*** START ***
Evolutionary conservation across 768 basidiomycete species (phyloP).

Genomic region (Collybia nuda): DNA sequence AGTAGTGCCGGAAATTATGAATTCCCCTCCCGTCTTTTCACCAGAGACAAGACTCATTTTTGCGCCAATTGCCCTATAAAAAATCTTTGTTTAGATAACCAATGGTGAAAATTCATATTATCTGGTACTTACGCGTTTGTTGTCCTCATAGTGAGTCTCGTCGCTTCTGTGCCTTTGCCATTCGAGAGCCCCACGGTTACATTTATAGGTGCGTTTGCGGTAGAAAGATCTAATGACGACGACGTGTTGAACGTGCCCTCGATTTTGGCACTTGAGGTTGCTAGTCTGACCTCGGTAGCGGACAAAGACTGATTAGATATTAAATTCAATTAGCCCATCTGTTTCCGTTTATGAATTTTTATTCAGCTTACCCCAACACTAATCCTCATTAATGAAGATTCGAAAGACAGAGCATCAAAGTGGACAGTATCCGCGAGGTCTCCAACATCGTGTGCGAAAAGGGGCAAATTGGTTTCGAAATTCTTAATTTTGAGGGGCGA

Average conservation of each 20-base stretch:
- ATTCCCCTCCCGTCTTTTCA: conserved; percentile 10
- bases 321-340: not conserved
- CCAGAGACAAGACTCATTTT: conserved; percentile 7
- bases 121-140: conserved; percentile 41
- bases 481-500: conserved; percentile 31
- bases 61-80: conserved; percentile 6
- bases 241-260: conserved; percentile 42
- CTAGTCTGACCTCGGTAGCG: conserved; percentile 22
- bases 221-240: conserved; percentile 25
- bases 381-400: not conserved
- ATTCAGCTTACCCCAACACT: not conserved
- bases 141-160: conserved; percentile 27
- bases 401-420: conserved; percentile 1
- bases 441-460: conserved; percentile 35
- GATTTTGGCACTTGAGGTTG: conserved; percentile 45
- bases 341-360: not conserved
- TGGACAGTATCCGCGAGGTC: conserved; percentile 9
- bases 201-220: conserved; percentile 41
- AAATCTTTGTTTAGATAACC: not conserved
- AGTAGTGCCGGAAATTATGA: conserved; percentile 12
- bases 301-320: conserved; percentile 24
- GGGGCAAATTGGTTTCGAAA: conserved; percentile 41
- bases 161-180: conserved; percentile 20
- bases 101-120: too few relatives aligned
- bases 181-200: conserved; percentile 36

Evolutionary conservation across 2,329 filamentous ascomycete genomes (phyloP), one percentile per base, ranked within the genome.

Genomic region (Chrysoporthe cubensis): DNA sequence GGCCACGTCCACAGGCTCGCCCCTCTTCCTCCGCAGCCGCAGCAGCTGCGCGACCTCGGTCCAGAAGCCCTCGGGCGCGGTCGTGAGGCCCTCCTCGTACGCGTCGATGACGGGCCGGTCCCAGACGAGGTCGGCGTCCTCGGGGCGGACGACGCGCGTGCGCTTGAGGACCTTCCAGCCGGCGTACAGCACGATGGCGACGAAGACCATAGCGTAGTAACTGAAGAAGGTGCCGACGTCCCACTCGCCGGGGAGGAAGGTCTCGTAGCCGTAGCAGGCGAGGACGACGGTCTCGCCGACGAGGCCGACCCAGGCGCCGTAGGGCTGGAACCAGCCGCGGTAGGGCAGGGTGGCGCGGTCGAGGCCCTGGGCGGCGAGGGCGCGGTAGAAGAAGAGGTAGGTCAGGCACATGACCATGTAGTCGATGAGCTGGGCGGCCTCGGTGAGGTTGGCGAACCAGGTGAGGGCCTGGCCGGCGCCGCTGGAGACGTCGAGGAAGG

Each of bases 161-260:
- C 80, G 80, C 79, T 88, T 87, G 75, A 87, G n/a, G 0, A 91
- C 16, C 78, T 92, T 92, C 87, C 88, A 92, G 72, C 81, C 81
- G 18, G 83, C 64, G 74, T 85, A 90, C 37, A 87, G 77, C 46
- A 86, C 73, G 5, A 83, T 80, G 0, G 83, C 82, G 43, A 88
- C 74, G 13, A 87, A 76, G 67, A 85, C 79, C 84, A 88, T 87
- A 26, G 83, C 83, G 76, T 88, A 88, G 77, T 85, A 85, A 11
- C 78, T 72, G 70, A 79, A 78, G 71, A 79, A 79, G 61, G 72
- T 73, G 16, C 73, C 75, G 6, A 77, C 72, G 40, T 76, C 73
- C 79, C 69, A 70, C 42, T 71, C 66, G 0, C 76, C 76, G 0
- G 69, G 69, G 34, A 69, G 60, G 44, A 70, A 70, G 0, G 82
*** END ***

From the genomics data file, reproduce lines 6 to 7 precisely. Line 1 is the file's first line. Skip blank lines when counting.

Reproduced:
- CCAGAGACAAGACTCATTTT: conserved; percentile 7
- bases 121-140: conserved; percentile 41